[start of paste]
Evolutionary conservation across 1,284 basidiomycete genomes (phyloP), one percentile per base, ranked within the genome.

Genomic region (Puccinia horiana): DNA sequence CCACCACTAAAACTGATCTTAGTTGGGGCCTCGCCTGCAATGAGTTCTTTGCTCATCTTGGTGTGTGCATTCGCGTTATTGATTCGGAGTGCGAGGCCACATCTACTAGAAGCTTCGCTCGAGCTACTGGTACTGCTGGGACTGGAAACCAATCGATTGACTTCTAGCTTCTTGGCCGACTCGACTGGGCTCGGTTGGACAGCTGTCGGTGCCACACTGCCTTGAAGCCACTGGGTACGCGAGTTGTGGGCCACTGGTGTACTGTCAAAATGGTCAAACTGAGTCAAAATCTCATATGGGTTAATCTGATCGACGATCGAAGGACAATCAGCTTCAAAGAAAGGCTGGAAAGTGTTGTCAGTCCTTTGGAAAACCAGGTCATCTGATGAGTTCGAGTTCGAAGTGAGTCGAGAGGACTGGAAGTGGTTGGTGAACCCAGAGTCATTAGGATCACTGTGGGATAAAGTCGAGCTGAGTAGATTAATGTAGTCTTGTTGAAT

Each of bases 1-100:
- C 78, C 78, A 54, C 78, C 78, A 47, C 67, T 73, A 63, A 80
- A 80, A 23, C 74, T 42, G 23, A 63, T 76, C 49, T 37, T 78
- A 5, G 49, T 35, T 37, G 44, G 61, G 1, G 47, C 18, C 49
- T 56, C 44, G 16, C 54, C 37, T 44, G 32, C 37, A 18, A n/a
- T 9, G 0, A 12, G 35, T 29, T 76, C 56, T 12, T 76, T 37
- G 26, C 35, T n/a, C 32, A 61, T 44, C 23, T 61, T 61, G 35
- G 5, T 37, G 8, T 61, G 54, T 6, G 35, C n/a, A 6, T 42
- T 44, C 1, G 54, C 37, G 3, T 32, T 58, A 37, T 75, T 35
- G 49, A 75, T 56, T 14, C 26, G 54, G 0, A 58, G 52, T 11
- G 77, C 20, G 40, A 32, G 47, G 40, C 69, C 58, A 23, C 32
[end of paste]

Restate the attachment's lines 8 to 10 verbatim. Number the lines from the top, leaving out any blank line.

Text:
- T 9, G 0, A 12, G 35, T 29, T 76, C 56, T 12, T 76, T 37
- G 26, C 35, T n/a, C 32, A 61, T 44, C 23, T 61, T 61, G 35
- G 5, T 37, G 8, T 61, G 54, T 6, G 35, C n/a, A 6, T 42